The Secrets Behind Australian Street Art


Finding a piece of art that makes you smile is pretty important. The best part? The experience is universal, and Australian street art takes it out of the gallery and onto water towers, walls and tunnels right around the country.

From the mystery mural hidden behind the iconic Kings Cross billboard, to incredible hand painted murals by local artists, we take a look at some of the best murals Australia has delivered.

Art uncovered

There's a secret behind the famous Kings Cross Coca‑Cola Billboard. Having perched above the glittering strip of inner-city nightlife for more than four decades, it wasn’t until 2015 that the original artwork was accidentally discovered.

Completely unaware of the historical artwork that lay beneath, Coca‑Cola gave the billboard a makeover that required the original boards to be removed completely.

As the panels were stripped away from the wall, the previously unseen artwork was revealed. The mystery: who painted it?

The man behind the mystery was Blue Mountains-based artist Roger Foley, who produced lighting installations under the alias Ellis D Fogg and in 1973, he was commissioned to paint a tipped bottle on the wall.

Less than a year later, the famous Coca‑Cola billboard was installed and has inhabited the space ever since. From celebrating diversity to lighting up for Vivid, the Kings Cross billboard remains one of Australia’s most prominent pieces of public art.

The rise of street art

In Melbourne, deconstructed coffee and street art reigns supreme with artists leaving their mark in backstreets from Collins Street to Flinders Lane. Sydney-based street artist Mulga has been decorating cities since 2012 and pink flamingos and magical gorillas are only two of the many different characters Mulga has created.

After seeing Mulga’s vibrant imagery and authentic style, Coca‑Cola decided he was the perfect fit for their 2016 Coke summer campaign and a partnership was born.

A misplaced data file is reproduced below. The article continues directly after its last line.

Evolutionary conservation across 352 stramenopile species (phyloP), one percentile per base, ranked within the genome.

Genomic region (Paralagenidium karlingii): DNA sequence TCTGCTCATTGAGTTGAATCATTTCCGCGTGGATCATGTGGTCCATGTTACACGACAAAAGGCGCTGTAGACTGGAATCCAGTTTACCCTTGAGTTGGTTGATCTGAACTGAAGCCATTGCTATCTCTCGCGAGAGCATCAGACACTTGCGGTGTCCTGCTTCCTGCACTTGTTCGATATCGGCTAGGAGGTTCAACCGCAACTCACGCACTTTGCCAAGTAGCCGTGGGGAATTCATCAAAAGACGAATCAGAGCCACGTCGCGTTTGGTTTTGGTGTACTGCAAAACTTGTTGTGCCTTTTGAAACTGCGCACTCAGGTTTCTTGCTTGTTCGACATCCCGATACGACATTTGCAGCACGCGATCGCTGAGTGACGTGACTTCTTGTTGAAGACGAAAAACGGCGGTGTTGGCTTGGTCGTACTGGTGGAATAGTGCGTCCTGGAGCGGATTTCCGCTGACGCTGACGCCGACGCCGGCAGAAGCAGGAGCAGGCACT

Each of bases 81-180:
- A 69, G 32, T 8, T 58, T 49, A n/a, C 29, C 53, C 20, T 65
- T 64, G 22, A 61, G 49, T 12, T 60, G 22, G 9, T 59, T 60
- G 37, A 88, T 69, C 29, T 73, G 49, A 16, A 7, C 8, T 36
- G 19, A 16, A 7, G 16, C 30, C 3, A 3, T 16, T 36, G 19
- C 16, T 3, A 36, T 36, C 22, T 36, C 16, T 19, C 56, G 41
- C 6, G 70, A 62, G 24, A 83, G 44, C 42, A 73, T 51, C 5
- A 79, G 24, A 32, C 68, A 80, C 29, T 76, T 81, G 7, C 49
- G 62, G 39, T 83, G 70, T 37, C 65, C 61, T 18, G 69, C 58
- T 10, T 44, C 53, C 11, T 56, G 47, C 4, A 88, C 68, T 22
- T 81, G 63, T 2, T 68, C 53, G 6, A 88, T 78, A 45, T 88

Mulga’s work with Coca‑Cola featured on all of the Company’s social channels including a bespoke Snapchat campaign with unlockable geofilters designed by Mulga.  

Mulga isn’t the only street artist to catch some attention, with many others also turning a simple building into a work of art. Queensland's Fintan Magee is another artist on a mission to turn streets people walk past every day into a source of inspiration.

Fintan’s three-story artwork Cross-section of a Lighthouse is a striking artwork with a 3D effect, making passersby feel as though the artwork could spring to life at any moment.

Channeling your inner superhero

Muralist Faith Kerehona was only 14 when she started decorating several streets around Canberra and has spent much of her time brightening up the walls of Tocumwal Lane.

Along with established artists like Byrd and Jonathan Houl, Tocumwal Lane is covered with artwork inspired by some of your favourite superheroes, including Faith’s Poison Ivy artwork. This is one street you’ll want to seek out.

Local talent changing the landscape

Mimby Jones Robinson is another artist changing the landscapes of her local streets through her mesmerising large-scale goddess murals.

Commissioned last year, Rainbow Queen is Mimby’s largest work to date and covers the entire wall of the Elizabeth Shopping Centre in Adelaide. Along with a group of international street artists, Mimby also worked on revamping the walls of Chesser Lane during the 2017 Street Art Explosion.

Whether you’re a fan of superhero designs, vibrant goddess imagery or the hidden secret artwork behind the Coca‑Cola billboard, it’s clear to see there’s no shortage of captivating street art around Australia.

Want to know how you can make a career out of art? Read about Caitlin Bowron, Coca‑Cola’s art curator.

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